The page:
‘My story’

Audrey Ferrie first from Warren County elected to 4-H Council

Photo submitted to Times Observer Audrey Ferrie has been involved in the Warren County 4-H for the past 11 years. When Pennsylvania 4-H elected its new council members last month, she was among six newly-elected council members, and is the first member from Warren County to serve on the council.

Pennsylvania 4-H elected its new council members last month.

Audrey Ferrie was among six newly-elected council members, and is the first member from Warren County to serve on the council.

Nearly 700 Pennsylvania 4-H youth gathered to network and enhance their leadership skills during the 2020 Pennsylvania 4-H State Leadership Conference from January 31 to February 2. The conference was held at the Penn State Hotel and Conference Center in State College.

In addition to hosting leadership-oriented workshops and recognizing Pennsylvania 4-H state-level award winners, the new Pennsylvania 4-H State Council team was inducted.

Ferrie, the daughter of Ray and Jolene Ferrie of Warren, started her journey at the young age of eight years old. She began by following in her cousin’s footsteps and joined the Scandia Trailblazers Horse Club. She’s now been involved in the Warren County 4-H for the past 11 years.

During that time, she’s participated in horse and leadership projects, as well as serving as the teen representative on the 4-H Advisory Board. She has also attended the National 4-H Conference and Congress in recent years.

According to Audrey, the experiences she’s had have developed her into the person she is today; she has grown an “enormous passion” for the organization.

“It is an honor to be the first-ever Warren County representative on the Pennsylvania 4-H State Council, and I am beyond excited to serve as the vice president of operations.”

With her role on the council, it’s her duty to make sure that the other members are doing their jobs and that everything is running smoothly.

Each council member has their own responsibilities and goals.

“My personal goal as a state council member this year is to impact Pennsylvania 4-H with my story,” said Audrey. She said that she strives to encourage 4-H youth to grasp the true meaning of 4-H at a younger age in order for them to reach their fullest potential.

“Beginning is the hardest part,” Audrey said.

She empowers shy eight-year-olds to step out of their shell and seize all the opportunities offered through the 4-H program.

“Eligibility goes by in the blink of an eye,” said Ferrie.

Audrey admits when she was younger and first starting out, she had a narrow vision of the 4-H program and had no idea of all the opportunities in store for her.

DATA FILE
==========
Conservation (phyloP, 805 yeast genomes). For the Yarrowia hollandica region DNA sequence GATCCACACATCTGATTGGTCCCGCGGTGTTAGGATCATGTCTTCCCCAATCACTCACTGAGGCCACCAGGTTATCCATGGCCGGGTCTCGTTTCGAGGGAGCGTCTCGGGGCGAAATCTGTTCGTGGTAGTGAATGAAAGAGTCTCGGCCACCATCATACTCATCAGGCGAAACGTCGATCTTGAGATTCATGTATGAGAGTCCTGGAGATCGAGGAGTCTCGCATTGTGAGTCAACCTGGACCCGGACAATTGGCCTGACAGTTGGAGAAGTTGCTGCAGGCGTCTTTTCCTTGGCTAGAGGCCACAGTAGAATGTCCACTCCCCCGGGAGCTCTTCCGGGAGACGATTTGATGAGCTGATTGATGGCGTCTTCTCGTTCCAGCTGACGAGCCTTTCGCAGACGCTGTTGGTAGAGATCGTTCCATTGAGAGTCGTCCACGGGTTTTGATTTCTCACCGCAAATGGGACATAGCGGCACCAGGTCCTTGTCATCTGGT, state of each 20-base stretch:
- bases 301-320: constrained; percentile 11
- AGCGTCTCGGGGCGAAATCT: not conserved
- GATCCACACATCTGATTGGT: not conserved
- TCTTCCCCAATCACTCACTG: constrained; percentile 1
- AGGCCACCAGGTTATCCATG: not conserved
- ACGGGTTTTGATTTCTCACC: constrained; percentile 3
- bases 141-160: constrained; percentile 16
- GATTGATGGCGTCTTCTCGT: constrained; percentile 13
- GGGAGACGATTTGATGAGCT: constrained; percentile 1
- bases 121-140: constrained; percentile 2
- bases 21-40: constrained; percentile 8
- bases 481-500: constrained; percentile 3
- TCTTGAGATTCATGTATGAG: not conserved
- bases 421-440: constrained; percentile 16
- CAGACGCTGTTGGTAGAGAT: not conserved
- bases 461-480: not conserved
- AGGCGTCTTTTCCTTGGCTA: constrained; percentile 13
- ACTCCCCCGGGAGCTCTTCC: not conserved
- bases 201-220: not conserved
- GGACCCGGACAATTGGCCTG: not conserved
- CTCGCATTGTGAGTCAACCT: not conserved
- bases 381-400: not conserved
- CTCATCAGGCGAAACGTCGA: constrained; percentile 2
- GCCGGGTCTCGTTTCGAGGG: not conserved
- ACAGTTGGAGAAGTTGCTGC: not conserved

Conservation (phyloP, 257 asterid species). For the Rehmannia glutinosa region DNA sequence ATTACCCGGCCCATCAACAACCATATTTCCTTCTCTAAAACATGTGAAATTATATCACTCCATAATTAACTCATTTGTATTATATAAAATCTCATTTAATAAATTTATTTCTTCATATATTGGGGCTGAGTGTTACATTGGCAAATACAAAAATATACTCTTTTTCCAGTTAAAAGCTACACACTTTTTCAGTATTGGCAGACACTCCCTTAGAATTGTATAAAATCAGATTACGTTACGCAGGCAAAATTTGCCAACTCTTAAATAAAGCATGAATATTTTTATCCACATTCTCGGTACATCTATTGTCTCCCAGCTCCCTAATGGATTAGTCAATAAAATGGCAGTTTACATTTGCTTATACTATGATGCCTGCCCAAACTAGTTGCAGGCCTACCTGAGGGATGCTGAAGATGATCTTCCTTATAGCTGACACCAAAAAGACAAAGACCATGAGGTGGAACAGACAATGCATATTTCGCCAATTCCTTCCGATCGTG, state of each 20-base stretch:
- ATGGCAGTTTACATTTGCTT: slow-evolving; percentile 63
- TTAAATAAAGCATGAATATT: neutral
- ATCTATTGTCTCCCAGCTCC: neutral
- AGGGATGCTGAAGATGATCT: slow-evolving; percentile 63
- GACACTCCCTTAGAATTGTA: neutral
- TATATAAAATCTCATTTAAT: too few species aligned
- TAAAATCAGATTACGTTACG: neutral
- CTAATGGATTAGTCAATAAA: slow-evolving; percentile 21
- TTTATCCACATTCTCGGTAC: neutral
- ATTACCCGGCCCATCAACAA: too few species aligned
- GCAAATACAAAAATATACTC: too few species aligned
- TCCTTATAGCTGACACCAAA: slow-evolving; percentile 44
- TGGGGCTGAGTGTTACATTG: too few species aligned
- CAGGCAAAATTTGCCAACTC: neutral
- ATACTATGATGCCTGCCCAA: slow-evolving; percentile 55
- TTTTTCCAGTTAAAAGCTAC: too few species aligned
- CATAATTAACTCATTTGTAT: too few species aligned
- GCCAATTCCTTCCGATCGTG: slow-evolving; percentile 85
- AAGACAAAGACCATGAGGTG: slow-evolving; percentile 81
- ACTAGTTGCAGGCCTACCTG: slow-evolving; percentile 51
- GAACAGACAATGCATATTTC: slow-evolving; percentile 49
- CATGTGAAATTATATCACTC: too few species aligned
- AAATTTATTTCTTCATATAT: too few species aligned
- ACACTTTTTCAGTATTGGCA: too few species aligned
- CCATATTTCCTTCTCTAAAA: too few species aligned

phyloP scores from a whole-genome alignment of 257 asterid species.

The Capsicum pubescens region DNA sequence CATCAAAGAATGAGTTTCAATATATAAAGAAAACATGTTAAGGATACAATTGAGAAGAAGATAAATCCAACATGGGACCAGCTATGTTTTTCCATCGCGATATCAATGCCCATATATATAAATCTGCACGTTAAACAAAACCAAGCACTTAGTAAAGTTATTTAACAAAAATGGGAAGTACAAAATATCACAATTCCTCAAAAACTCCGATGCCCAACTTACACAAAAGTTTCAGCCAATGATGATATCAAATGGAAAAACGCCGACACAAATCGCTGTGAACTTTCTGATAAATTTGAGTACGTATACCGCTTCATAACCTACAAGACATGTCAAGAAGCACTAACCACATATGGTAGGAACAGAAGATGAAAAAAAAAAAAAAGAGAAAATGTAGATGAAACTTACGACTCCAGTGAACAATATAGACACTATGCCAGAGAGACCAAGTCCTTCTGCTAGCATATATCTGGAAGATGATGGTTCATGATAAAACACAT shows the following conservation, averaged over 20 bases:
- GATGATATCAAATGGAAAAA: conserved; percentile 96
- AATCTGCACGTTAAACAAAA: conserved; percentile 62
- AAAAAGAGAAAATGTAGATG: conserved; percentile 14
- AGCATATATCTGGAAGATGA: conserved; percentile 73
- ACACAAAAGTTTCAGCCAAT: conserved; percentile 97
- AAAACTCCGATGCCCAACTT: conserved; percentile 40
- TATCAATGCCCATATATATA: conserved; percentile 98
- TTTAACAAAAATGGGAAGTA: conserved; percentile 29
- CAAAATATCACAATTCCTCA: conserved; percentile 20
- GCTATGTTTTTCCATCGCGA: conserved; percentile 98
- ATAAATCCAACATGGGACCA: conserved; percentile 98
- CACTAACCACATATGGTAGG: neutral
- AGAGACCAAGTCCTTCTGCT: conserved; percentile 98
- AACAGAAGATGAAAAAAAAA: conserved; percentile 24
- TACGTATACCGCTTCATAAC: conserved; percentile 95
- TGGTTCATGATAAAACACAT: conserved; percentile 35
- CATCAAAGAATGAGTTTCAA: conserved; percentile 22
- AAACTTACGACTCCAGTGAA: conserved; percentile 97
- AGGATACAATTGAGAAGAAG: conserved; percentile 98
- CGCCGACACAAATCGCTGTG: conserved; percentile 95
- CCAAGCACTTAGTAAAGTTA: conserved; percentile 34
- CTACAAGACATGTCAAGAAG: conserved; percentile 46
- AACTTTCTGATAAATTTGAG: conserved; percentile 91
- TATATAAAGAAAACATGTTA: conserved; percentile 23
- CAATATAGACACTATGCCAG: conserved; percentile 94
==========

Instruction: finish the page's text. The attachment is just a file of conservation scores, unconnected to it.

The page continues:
She’s since embraced the 4-H motto, “to make the best better,” and plans to share her story and spread the word about all the amazing things this program provides.

“I want to give back to the program that has given so much to me,” Audrey said.

She is currently an honors student attending Jamestown Community College, and is excited to see what’s in store for her future.

And, the 18-year-old Warren Area High School graduate gives thanks to 4-H.

The Pennsylvania 4-H Council is a premier group of young people selected from around the state to be the official spokespeople for the Pennsylvania 4-H program.

The other council members elected include Jillian Ranko of Butler County, President; Amanda Hollabaugh of Adams County, Vice President of Events; Sydney Brown of Erie County, Vice President of Internal Affairs; Laurie Enders of Armstrong County, Secretary; and Alyssa Neff of Dauphin County, reporter/historian.

Throughout the next year of their term, these individuals will be representing the program at many industry events, planning state-level events, and attending 4-H activities and meetings around the state.

Administered through Penn State Extension, 4-H is a community of more than 6 million young people across America who are learning leadership, citizenship, and life skills.

4-H is found in all 67 Pennsylvania counties. County 4-H educators work with volunteers to deliver non-formal education opportunities to youth ages 5-18.

To find your local program, visit www.extension.psu.edu/programs/4-h.

To learn more about the officers and the Pennsylvania 4-H State Council Program, visit www.extension.psu.edu/programs/4-h/state-council.


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